Corky of TNR of Warren
Corky and one of the community cats.

What’s a fun fact about yourself?
In my off time (LOL I use that term loosely), I am in a Coaster club and have been all over the USA riding roller coasters.

Thank you to Corky for sharing with us TNR of Warren! You can connect with the group via their website, Facebook and Instagram. If you would like to donate, you can do so through the PayPal button on their website.


Are there any TNR groups in your area?

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37 thoughts on “TNR of Warren

  1. Wow, I am impressed as heck with TNR of Warren! Also, I can attest that I am the biggest wuss on the planet, but I’ve trapped many cats now (my backyard feral colony is three!), including re-trapped some, and if I can do it, ANYONE CAN! Yay, TNR of Warren!

  2. What a wonderful group………..the story of Bernie is so tender – and I love that Bernie truly knew REAL love even if it was one of the last things he felt before he left for the Bridge – Miss Corky is my hero!

    Love, Sammy

  3. Great organization with a wonderful mission, I love their story. TNR definitely works, it’s the most humane way to deal with feral cat colonies. It’s been shown that removing (which often means euthanizing) cats from a colony doesn’t help – more cats will move in to take the place of those removed. Stopping the reproduction within the colony should be the goal.
    Love & Biscuits,
    Dogs Luv Us and We Luv them

  4. Well now we’re all cryin’. Fanks fur helpin’ Bernie. We so wish his story coulda had a happier endin’. But we know there are so many Bernies in da world. Fanks fur what you do. Fanks fur sharin’ da story.

    Luv ya’

    Dezi and Raena

    1. Yes food lure. We have found warmed up rotisserie chickens from Walmart or Sams Club bring them running especially if you withhold food for 24 hours before you trap.

  5. Many many thanks to Corky and her program. We cried when we read about Bernie but the saddest part of the innerview was that they’ve fixed 9000 cats. It’s sad that there are that many in just such a small area. Imagine 9000 all over the country in small areas. It adds up.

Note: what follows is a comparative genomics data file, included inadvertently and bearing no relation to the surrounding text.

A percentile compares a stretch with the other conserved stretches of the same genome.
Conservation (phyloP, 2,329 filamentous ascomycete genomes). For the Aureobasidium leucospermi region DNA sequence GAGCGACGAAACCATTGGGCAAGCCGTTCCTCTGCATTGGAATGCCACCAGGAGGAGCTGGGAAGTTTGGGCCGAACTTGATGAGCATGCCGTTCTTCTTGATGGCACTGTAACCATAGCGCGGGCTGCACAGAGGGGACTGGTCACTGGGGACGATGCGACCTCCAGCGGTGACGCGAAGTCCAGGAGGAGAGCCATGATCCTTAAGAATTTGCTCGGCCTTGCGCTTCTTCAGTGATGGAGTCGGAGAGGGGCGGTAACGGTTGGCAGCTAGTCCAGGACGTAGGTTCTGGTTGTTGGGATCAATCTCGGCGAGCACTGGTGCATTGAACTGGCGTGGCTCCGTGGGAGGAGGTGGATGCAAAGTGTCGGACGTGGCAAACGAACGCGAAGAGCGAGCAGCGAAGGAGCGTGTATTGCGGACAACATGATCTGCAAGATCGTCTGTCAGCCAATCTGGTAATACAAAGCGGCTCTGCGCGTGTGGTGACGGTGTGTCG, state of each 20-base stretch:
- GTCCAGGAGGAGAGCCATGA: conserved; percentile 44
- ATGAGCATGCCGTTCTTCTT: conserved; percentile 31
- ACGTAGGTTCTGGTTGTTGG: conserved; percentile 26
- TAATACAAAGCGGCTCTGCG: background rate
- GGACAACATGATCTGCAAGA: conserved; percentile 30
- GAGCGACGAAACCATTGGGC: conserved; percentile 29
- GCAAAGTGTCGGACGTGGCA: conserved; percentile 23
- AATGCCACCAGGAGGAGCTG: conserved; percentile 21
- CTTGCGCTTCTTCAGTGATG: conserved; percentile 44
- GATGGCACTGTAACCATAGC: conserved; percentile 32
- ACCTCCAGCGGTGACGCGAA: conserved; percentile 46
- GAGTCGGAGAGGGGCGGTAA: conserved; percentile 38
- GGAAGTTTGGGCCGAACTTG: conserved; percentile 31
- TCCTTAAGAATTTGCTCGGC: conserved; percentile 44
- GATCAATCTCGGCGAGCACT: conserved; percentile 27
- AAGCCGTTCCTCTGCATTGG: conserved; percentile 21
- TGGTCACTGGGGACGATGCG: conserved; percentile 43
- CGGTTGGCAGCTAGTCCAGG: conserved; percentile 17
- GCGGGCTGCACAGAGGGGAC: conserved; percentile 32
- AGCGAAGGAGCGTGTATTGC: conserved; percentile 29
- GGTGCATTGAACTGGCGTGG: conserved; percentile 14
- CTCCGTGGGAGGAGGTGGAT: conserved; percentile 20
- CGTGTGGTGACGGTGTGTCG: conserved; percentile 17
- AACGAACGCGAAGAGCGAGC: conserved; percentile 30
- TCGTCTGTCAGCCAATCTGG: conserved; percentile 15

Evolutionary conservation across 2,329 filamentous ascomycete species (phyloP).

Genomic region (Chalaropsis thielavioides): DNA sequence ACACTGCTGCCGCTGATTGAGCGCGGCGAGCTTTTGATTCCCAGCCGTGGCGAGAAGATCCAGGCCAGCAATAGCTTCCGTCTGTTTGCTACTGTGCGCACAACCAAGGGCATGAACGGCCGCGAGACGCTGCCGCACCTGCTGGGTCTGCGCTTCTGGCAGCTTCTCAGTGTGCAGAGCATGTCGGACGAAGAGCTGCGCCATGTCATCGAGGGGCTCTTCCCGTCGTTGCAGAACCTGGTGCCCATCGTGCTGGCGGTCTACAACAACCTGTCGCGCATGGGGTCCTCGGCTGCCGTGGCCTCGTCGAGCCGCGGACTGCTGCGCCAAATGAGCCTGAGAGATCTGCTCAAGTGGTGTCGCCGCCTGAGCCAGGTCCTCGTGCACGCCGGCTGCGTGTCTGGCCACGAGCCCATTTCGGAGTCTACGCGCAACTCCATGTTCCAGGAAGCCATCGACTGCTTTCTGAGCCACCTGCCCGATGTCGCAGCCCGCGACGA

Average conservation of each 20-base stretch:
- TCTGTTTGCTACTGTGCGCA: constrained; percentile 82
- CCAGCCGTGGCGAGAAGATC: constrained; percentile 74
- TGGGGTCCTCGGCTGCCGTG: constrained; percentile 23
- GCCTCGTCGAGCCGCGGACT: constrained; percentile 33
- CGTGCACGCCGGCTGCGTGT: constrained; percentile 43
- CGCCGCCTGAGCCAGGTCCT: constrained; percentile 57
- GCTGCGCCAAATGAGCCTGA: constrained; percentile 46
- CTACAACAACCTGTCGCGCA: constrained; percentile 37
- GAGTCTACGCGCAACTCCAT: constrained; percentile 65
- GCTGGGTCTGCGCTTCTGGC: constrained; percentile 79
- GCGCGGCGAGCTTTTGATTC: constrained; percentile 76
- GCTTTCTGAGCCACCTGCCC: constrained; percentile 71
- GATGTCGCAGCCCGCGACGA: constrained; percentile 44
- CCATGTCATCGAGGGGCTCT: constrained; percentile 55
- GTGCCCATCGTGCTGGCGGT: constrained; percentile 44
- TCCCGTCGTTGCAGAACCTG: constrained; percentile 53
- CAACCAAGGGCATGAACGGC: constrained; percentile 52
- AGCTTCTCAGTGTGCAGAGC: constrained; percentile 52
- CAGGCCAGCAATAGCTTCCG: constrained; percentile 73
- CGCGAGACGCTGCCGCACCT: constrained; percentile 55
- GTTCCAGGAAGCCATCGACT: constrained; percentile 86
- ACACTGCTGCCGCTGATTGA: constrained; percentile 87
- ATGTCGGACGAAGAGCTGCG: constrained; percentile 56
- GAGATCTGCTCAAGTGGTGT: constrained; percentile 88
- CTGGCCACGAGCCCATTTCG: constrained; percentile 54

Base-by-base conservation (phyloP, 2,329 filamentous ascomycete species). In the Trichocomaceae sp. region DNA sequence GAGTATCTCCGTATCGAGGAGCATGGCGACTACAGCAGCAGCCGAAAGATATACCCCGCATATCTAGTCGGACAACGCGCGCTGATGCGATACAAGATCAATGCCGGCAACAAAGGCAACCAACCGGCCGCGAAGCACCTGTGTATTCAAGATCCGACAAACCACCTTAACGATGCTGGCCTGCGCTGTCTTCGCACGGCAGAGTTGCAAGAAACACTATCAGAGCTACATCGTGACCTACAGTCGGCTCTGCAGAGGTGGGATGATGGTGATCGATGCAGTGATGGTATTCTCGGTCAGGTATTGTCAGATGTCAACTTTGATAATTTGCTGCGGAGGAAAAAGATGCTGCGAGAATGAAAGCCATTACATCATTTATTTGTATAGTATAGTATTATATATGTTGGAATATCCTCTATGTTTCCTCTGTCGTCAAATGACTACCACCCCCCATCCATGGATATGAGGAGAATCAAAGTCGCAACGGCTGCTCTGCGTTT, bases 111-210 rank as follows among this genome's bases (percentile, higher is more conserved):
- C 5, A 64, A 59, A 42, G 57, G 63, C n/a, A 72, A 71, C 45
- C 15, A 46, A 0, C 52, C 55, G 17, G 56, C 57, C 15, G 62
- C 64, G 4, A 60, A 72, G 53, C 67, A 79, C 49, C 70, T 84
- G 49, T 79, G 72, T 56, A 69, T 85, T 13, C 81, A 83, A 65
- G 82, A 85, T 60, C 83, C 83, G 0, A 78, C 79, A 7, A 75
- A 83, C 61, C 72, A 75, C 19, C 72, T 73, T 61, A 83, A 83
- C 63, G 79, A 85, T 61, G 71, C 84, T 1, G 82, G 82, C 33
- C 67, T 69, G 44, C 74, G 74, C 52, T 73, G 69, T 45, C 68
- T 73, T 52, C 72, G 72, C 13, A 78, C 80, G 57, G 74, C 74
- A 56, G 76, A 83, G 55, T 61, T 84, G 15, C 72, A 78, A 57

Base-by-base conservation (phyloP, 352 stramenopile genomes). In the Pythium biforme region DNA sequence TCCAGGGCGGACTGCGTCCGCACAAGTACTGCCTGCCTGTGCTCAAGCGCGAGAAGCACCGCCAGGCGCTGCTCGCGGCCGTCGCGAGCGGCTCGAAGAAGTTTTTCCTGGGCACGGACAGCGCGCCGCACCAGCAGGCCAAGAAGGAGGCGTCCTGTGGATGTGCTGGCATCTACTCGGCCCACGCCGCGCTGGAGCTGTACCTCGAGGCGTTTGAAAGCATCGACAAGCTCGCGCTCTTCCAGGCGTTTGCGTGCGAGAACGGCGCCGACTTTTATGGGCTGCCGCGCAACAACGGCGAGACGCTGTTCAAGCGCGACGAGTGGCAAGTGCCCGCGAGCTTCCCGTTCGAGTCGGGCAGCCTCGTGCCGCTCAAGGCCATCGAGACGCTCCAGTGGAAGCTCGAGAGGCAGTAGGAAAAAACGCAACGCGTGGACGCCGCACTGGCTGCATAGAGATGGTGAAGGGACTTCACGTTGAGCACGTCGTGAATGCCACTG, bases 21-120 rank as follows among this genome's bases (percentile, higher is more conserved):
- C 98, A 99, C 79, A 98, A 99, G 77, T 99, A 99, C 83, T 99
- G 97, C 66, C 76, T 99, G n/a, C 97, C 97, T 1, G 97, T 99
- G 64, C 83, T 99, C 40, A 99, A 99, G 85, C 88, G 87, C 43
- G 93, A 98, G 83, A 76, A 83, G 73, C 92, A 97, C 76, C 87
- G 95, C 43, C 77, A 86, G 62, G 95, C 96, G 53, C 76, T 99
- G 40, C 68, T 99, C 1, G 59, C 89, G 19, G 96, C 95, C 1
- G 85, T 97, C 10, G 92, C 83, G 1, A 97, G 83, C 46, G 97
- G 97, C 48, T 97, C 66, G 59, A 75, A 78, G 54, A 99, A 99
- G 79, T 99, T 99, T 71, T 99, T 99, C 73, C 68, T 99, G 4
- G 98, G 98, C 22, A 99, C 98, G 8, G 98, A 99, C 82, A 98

6. What an inspiration they all are, and 9.000! That is truly incredible. I love how receptive the community has been, so important in a successful TNR program. My neighbour and I are caring for a few cats (had them fixed, built shelters…), and the grief we got from the ignorant neighbours was startling, and boy did it make me angry. I tried, calmly, to explain what we were doing, why, how it would help everybody and they wouldn’t have it. We had to go out late at night to help.

  7. Another amazing post, showing amazing peeps, doing amazing things fur those beautiful little souls! Thank you fur always posting such great stories, we love them!

    Purrs

    Basil & Co xox

  8. We KNOW TNR works, we have seen it in action with Project Bay Cat (we were so excited to visit that for real so we blogged!!!!) and it works there. IT DAMNED WELL WORKS. So any dumbo who tells you it doesn’t is wrong. Maybe we should all march to Bawaii and tell them!!!

    RIP Bernie.

  9. What a wonderful group! Working with feral cats is a special talent that not everyone has. You have to be willing to accept that you may expend a lot of love and energy, but not receive a lot of affection in the end. It is emotionally difficult to accept that you can’t save the entire world too. I give people like the ones in this organization a lot of credit for what they do.

  10. 9,000 cats?! What a wonderful group! Thrilled to learn about them! As an adopter of a neighborhood feral cat (my daughter befriended and rehabilitated), I’m so happy to hear about amazing groups like this! Thank you for writing about them. Pinning to my Mews News board!

  11. Great post! I wish more communities had similar programs, as there is such a significant population of stray and feral cats in towns and cities. Sometimes niche organizations like this can help to reduce the financial burden that would be on other rescue organizations who might have to choose between other medical care or spay and neuter procedures.

Any thoughts to share?